Pupils can now study Somali

SOMALI will become a GCSE subject in Camden schools after a decade-long campaign by the local community

Katie Davies

SOMALI will become a GCSE subject in Camden schools after a decade-long campaign by the local community.

Students in every secondary will be able to sit an exam equivalent to GCSE grades D to G later this year, and grades A* to C available by 2009.

The move follows a campaign by Camden's Somali community, who say it will help solve problems among its teenagers.

Asha-Kin Duale, a campaigner from Camden Town, said: "We are talking about boys in the Somali community getting involved in crime and now girls are the new problem for us.

"One of the reasons is they don't feel either British or Somali, they are between cultures.

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"They learn English fast to integrate but they haven't got a clear identity, which makes them feel like outsiders.

"Culture comes primarily with language because it is a way of sharing customs and traditions, and if they learn Somali it will make them closer to their parents.

"Often they have no understanding of their parents' way of life or what they mean when they talk about their culture.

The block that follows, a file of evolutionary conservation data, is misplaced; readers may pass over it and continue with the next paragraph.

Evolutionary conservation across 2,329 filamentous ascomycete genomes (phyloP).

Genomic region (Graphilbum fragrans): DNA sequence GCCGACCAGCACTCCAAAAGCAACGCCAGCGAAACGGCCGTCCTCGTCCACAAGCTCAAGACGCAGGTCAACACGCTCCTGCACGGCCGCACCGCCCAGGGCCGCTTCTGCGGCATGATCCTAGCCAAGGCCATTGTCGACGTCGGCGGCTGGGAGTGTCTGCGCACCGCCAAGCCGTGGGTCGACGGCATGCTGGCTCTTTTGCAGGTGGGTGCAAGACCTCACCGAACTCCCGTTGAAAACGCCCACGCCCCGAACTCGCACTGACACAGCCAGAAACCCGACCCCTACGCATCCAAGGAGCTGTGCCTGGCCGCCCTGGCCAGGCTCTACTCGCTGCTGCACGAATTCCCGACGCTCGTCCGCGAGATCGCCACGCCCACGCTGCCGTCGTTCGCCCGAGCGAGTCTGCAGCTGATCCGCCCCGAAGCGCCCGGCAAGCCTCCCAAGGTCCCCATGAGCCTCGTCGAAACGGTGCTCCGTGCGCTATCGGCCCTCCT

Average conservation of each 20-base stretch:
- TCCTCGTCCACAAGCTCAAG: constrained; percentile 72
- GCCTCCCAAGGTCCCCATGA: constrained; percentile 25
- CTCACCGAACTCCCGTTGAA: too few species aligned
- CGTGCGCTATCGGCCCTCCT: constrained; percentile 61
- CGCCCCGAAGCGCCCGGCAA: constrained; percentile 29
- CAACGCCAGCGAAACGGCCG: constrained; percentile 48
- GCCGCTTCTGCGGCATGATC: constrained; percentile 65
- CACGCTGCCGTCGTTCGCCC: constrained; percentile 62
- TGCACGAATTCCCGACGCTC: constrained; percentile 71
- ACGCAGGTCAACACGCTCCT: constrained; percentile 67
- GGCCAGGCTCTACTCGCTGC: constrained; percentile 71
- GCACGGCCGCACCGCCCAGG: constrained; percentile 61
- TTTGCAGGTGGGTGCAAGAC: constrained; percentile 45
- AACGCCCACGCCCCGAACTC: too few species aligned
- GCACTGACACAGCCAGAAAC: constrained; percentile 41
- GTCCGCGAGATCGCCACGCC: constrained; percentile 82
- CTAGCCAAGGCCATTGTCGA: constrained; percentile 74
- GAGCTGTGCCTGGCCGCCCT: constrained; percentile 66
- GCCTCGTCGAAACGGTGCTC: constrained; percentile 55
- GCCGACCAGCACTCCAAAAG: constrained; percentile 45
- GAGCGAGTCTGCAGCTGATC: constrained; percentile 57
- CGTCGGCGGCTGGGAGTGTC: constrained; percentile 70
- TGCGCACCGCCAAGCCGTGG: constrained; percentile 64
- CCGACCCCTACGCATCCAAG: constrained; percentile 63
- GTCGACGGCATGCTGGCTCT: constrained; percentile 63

"Also, parents have difficulties understanding the education system. If they see that their own language and customs are reflected in the curriculum, then they won't feel excluded."

The campaign was supported by local Labour councillors Heather Johnson, Geethika Jayatilaka and Theo Blackwell, who put a motion to Camden Council last September calling for the language's accreditation in local schools.

Education boss Andrew Mennear wrote to the Secretary of State who referred him to Asset Languages - a body responsible for foreign language exams. They have now revealed the timescale for introducing Somali as a fully fledged GCSE subject.

Many are hopeful that as well as helping to stop Somali youths from turning to crime, it will help them go on to further education.

Somali poet Abdullah Botan does volunteer work for Camden youth facilities, teaching others about the language.

He said: "This is great news. We have campaigned for it many times to the council. It is good because pupils need GCSEs to carry on in education and this will help teenagers in the Somali community to do that.

"Also, it is important to teach them about their culture and language. Younger people feel lost if they don't know about their background. If you don't know where you came from, you don't know who you are."

GCSEs are already available in Bengali, Turkish and Arabic in the borough.

William Ellis, Hampstead, Parliament Hill and South Camden Community Schools already provide some courses under Asset Languages.

Camden Council is now encouraging more schools to take up the courses in order to help those students hoping to sit GCSEs in Somali.